Letter: Ethical dilemmas that daily confront NHS doctors

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The Independent Online
Sir: Your leading article 'Wider values of the welfare state' (21 May), expressing guarded support for the restriction of state pensions, ignores the ethical claim of justice. For the last 40 years, those of my generation have contributed faithfully to the state pension fund. When Robert Maxwell chose to use a pension fund to finance other activities within his company he was branded a thief. When the Government does the same thing you argue that 'no universal benefit should be regarded as sacred'.

I cannot understand why, if I have voluntarily paid into a private pension and have been compelled to pay into a state pension fund, I should be denied the benefit of the latter because the terms of the former are generous. Did I not contribute to both? Were not both offered to me on the same basis - pay now and receive benefits later?

On Monday (leading article, 24 May), you complain that 'only saints need apply for NHS treatment'. Never at any time have the Wythenshawe doctors refused to treat smokers because they were the cause of their own illnesses. Indeed, the hospital has a distinguished record of providing first-class treatment to ex-smokers.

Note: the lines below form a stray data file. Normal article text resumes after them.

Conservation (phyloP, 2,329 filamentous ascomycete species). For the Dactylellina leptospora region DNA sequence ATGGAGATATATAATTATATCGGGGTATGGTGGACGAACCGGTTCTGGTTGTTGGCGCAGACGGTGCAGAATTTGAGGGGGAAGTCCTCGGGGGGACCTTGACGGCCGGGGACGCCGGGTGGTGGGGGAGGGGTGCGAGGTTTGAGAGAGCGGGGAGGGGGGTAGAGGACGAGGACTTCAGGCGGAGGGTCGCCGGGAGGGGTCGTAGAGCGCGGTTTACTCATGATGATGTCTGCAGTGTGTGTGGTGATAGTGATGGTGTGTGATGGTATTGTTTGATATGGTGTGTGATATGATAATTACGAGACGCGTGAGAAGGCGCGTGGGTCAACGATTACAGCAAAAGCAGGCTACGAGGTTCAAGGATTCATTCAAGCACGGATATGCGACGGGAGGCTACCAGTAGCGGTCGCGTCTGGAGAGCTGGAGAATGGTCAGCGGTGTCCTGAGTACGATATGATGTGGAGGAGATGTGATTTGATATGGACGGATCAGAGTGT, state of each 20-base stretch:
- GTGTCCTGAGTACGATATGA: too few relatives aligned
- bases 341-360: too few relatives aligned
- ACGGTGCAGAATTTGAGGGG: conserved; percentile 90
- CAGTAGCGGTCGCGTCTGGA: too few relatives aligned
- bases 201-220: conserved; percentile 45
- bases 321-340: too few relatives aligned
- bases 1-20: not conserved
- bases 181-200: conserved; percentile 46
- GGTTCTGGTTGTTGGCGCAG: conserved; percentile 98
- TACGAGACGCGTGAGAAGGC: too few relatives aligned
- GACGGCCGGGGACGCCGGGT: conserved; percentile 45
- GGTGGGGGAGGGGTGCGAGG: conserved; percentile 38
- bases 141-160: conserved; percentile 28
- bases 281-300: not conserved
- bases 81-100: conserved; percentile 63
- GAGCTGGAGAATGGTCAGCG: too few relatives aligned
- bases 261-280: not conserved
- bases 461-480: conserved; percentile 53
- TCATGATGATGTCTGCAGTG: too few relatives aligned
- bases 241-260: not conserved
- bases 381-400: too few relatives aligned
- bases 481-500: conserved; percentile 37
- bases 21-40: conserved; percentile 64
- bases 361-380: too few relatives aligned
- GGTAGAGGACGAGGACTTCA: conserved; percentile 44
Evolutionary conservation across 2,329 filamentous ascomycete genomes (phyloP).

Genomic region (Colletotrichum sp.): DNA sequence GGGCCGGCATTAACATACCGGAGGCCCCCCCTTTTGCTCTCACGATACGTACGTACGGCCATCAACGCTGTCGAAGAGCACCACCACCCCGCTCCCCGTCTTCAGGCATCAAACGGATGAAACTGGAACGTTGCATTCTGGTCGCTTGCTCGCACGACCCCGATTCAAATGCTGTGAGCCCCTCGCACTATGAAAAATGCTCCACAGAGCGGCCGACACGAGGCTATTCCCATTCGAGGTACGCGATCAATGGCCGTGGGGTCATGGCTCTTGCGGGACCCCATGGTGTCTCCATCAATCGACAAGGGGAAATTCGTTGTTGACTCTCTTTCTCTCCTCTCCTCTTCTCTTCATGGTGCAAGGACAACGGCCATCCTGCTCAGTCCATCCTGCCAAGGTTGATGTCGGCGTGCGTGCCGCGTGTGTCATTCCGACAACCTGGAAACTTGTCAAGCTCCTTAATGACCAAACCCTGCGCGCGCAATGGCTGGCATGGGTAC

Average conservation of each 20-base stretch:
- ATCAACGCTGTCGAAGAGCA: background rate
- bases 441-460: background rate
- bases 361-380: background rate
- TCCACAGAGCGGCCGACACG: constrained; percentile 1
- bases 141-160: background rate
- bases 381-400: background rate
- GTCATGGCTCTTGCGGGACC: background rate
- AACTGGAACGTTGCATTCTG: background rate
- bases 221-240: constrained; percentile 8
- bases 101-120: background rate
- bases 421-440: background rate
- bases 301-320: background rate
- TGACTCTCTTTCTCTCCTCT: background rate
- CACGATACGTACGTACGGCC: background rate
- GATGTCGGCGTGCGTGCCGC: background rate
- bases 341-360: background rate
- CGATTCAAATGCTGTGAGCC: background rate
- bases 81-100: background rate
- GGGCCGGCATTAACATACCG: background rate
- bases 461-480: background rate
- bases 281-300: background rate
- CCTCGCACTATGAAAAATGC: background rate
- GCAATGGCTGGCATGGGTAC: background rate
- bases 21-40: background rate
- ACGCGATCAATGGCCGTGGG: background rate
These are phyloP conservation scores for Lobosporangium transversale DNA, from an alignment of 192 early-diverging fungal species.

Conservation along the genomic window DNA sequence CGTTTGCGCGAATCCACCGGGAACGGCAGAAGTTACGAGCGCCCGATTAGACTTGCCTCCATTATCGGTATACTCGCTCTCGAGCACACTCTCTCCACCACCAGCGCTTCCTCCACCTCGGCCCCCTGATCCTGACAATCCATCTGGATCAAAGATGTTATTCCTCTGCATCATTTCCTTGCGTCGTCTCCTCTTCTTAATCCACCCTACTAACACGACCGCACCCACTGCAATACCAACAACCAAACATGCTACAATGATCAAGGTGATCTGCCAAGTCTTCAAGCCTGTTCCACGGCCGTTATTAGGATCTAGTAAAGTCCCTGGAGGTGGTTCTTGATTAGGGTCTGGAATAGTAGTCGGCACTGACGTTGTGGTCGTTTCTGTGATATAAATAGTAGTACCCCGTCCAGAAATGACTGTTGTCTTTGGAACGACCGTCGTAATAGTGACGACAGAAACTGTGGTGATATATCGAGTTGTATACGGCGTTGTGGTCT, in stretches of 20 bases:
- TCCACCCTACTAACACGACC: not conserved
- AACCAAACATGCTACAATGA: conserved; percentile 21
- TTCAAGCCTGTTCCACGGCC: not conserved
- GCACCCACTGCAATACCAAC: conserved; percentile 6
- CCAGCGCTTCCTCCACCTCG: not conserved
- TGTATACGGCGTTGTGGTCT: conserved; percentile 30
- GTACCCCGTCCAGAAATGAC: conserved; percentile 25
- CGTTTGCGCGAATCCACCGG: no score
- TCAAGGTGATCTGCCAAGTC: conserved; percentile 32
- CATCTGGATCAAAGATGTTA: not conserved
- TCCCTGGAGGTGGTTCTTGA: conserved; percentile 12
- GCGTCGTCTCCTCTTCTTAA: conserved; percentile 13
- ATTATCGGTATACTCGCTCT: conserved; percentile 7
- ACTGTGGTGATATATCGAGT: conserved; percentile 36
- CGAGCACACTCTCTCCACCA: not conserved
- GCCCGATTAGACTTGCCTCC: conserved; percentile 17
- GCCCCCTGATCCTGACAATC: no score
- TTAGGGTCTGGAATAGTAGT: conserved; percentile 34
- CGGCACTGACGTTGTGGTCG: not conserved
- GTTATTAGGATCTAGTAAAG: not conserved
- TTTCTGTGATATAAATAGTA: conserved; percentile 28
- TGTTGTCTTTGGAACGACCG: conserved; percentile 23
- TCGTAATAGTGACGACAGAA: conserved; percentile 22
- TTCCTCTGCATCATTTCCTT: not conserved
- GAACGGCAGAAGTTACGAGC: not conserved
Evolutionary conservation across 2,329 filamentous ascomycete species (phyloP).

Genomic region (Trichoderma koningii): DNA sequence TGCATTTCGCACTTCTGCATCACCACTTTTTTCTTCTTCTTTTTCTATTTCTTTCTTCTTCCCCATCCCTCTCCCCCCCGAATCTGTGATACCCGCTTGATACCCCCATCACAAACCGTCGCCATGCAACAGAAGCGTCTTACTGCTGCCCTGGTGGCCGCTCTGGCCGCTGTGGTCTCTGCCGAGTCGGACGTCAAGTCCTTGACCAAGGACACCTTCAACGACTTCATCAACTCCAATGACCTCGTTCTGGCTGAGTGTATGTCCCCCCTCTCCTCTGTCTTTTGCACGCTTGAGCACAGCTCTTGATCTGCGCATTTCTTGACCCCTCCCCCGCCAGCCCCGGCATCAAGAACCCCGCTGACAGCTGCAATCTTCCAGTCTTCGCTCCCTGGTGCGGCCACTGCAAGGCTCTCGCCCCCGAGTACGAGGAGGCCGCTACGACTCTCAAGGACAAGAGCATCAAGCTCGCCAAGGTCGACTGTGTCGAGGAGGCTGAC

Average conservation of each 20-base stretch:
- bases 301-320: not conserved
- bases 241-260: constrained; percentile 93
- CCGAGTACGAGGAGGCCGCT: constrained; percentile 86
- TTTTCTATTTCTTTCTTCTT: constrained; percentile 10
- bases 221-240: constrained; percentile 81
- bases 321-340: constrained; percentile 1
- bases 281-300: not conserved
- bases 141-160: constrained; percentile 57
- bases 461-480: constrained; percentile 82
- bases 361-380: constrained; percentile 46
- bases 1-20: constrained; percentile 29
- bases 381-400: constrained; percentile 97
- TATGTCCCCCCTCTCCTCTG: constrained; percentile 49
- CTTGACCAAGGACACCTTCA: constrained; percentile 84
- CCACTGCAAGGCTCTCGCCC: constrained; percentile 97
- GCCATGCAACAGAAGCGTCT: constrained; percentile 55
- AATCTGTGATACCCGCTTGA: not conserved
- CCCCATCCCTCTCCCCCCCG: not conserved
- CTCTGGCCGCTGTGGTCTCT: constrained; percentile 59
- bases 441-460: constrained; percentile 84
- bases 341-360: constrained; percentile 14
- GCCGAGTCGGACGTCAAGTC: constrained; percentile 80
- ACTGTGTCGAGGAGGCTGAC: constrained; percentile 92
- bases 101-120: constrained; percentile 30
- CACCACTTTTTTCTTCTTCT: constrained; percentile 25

They have, validly in my view, reminded patients who continue to smoke that modern medicine is a partnership. If the patient resolutely refuses to play his part in treatment, is not the doctor entitled to ask whether that treatment can be successful and whether, if choice must be made, the patient who chooses to co-operate with the treatment should be given priority over one that does not?

Such an ethical dilemma is worthy of debate. Such debate is not however helped by your confusing it with an entirely different proposition. Ethical debate thrives on independent views, but they do need to be logical and relevant to the issue under discussion.

Yours faithfully,



26 May